India’s ruling Congress party was routed in regional elections, a defeat that shattered claims by its chief campaigner Rahul Gandhi to have rebuilt support and endangers the government’s agenda to boost a flagging economy.
Gandhi, 41, touted to replace his mother as Congress chief this year, took responsibility for the party’s performance in India’s most populous state of Uttar Pradesh where it was set to win 7 percent of seats. An unexpected loss in Punjab underscored how Congress is struggling to escape blame for rising prices and alleged corruption two years before a national ballot.
“I have campaigned for the party, I was standing at the front, so I accept responsibility,” Gandhi, the scion of a dynasty that has dominated Indian politics since independence, said outside his family home in New Delhi yesterday as he vowed to continue working to build Congress. “I expect to have victories along the way and I expect to have defeats. This is one of the defeats, so I take it in my stride.”
The poll verdict reduces the chances of the Congress-led government attempting to push through controversial policy changes, including allowing foreign companies to set up supermarkets, according to analysts at Goldman Sachs Group Inc. (GS) An anti-corruption bill first proposed in parliament in 1967 and opposed by many politicians may be another victim.
“The results will not provide the political space for the government or give it the confidence to carry through unpopular reforms,” Goldman analysts led by Tushar Poddar in Mumbai said in a note to investors yesterday. “The best that can be hoped for is muddle-through policies by the government.”
Prime Minister Manmohan Singh’s Congress endured one of the most challenging periods of his eight-year premiership last year as graft scandals and clashes with parliamentary partners stalled legislation. Plans to allow foreign companies such as Wal-Mart Stores Inc. (WMT) to open supermarkets were among those shelved.
In an interview in December, Singh said he would bid to revive the retail proposals after the state elections. Small shop owners and some political parties say the plan will lead to the loss of millions of jobs.
Business leaders have called on Singh to accelerate policy changes as growth moderates. India’s economy grew 6.1 percent in the last quarter, the slowest pace in more than two years, as domestic demand weakened and the global recovery faltered. Finance Minister Pranab Mukherjee will announce the federal budget March 16.
After more than three months of intensive campaigning in Uttar Pradesh, Gandhi was looking to revive the Congress vote to rebuild morale in the party. Instead the losses in Uttar Pradesh and Punjab show Congress is struggling to counter the rise of regional parties ahead of the 2014 poll.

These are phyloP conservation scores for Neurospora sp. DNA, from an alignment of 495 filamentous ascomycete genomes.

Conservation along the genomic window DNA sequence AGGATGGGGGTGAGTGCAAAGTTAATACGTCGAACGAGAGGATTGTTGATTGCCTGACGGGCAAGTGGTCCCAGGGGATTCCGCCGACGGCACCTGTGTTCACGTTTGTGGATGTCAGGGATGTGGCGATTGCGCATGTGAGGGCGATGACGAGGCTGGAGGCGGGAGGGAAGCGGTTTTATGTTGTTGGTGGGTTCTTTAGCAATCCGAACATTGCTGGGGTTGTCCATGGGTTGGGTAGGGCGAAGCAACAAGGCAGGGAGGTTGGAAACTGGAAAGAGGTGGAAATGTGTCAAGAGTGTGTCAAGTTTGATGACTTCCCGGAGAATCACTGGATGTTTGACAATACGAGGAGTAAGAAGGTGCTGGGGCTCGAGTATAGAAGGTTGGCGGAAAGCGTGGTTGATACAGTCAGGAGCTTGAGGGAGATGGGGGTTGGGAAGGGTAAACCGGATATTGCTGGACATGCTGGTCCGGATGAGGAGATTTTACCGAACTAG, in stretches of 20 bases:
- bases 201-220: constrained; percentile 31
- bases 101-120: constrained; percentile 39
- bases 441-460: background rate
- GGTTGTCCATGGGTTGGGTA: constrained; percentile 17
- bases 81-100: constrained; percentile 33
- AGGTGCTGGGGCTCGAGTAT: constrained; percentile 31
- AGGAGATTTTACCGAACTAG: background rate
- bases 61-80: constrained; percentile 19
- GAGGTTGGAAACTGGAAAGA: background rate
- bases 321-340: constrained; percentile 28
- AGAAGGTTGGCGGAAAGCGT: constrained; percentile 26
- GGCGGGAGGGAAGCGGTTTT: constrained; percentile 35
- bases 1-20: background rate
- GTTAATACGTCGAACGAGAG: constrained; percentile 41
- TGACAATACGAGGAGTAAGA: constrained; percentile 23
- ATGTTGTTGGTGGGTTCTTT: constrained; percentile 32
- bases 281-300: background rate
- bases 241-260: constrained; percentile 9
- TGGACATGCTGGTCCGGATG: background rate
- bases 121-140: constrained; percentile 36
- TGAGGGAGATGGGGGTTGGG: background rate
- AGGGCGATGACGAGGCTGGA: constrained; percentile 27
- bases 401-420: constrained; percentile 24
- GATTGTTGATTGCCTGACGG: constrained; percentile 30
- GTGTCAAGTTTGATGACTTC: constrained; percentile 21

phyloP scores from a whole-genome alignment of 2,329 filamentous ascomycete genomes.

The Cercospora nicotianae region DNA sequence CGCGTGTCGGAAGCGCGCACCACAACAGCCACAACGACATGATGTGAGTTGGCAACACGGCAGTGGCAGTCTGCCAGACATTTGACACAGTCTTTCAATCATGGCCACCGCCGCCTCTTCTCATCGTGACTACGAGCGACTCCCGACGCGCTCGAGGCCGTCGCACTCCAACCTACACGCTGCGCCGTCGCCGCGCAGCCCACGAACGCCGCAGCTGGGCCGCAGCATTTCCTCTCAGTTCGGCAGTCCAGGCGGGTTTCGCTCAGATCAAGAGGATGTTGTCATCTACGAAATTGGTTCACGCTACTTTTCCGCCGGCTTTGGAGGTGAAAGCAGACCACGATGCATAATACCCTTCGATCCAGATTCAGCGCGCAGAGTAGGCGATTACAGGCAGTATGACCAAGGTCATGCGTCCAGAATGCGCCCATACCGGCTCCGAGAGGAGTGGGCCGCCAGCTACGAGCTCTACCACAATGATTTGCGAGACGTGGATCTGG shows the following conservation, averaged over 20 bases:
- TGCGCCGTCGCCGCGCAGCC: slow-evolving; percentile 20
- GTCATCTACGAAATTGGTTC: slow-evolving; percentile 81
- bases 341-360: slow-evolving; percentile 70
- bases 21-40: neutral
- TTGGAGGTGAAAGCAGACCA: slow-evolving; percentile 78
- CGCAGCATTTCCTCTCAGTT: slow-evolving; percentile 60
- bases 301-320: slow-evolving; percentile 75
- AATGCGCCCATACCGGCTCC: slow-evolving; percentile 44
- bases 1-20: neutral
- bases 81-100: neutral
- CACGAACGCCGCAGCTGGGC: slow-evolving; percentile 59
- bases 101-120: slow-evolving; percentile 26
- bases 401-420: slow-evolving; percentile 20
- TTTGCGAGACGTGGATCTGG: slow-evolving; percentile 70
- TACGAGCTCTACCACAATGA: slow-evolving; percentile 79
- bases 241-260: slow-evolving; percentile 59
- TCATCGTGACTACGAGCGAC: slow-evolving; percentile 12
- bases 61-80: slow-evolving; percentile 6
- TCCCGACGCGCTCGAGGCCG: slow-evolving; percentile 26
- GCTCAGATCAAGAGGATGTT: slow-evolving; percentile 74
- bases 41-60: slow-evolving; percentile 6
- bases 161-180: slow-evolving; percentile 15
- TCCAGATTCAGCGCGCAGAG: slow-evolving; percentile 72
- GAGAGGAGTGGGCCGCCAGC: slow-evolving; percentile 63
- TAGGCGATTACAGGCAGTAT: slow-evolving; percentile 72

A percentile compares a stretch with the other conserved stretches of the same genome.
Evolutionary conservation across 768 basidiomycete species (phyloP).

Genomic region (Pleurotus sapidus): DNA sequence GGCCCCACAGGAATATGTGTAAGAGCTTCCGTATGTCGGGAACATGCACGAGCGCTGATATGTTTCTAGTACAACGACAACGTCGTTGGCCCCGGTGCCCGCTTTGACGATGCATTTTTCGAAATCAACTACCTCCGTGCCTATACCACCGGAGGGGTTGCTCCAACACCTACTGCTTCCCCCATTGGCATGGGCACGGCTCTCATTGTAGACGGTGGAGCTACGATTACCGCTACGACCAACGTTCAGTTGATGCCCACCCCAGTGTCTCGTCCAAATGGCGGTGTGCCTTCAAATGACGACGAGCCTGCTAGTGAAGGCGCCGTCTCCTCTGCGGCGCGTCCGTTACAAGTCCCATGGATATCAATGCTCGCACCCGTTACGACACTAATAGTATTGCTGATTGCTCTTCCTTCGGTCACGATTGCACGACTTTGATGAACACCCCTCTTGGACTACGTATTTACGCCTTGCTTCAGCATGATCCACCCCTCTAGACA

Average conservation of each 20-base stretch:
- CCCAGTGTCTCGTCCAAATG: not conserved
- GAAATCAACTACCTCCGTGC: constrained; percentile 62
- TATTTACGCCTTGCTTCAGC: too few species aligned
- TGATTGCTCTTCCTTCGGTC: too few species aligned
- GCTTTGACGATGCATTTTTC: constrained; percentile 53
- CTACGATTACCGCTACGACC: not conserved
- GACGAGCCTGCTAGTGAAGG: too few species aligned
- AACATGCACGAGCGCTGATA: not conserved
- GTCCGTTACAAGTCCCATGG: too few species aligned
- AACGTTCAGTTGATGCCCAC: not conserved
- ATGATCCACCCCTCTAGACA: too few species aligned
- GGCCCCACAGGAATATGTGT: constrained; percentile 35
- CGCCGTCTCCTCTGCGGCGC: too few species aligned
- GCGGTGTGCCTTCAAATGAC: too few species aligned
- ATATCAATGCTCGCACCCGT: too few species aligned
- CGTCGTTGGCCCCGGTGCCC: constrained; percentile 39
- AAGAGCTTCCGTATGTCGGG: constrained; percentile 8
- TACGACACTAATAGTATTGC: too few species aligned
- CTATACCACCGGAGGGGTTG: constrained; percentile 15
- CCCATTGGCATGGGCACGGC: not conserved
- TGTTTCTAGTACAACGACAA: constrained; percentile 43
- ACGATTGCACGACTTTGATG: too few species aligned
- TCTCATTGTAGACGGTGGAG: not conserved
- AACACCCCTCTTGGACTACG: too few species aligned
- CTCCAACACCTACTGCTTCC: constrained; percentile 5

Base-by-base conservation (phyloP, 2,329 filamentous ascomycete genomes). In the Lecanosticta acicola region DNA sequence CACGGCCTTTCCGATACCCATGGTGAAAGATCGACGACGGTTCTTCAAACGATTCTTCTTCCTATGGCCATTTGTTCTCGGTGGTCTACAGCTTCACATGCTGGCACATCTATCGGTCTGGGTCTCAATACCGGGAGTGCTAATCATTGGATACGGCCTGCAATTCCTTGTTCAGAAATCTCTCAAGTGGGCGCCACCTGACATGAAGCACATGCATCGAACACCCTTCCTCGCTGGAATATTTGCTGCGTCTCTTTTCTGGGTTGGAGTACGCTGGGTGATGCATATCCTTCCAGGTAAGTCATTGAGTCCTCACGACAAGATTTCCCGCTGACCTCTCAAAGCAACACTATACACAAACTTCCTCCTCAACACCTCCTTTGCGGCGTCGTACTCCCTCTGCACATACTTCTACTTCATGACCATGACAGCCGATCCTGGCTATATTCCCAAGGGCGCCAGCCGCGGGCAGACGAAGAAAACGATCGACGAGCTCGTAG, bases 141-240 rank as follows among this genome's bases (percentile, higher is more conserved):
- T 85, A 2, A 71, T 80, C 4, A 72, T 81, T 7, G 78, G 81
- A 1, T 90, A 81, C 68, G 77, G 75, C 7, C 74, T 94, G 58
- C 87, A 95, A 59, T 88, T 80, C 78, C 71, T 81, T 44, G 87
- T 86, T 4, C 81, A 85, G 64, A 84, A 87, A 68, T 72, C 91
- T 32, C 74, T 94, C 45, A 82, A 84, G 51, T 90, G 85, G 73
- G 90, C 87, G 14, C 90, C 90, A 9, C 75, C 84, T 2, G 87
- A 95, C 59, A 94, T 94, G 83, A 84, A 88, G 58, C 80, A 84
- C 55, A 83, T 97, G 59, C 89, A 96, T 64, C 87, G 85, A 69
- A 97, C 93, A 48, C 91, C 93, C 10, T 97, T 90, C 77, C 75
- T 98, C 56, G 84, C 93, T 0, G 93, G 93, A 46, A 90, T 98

“This is a terrible result for Congress,” said Surjit Singh Bhalla, chairman of New Delhi-based Oxus Fund Management. “This is clear punishment for its failure to govern.”
Elections in 2010 in Bihar, India’s third populous state, also exposed the limits of Gandhi’s ability to draw votes. The party only managed to secure four seats in the local assembly.
In the elections in Uttar Pradesh, home to 200 million people, the regional Samajwadi Party won an outright majority in the 403-member assembly, according to data from the Election Commission. Congress won 28 seats, just six more than it secured in 2007, and won’t play any role in forming the next administration.
The Samajwadi Party led by former wrestler, Mulayam Singh Yadav, 72, has traditionally been supported by those at the lower end of the country’s traditional Hindu caste hierarchy and Muslims. He has been elected chief minister of Uttar Pradesh three times and is a former federal defense minister.
The Samajwadi Party, which before a general election in 2009 vowed to reduce the use of English in education and protect jobs threatened by computers, promised free laptops for students and loans to farmers in its manifesto. The party is opposed to overseas investment in the retail sector.
In other elections, Congress narrowly beat its main nationwide rival, the Bharatiya Janata Party, in the northern state of Uttarakhand. While it retained power in tiny Manipur, the BJP ousted Congress in the tourist state of Goa.
In what is the most important ballot since the general election nearly three years ago, the result in Uttar Pradesh is a significant setback for Congress.
It was also a personal defeat for Gandhi, who had been supported by his mother, Congress President Sonia Gandhi, and sister Priyanka during an intense three-month campaign.
New York-based Eurasia Group said last year that it expects Gandhi to become the party’s next leader in 2012.
Yesterday’s results leave “Rahul Gandhi very precariously placed,” said Bhalla. “He has been completely ineffective, he just has not been able to carry the voters.”
To contact the editor responsible for this story: Peter Hirschberg at email@example.com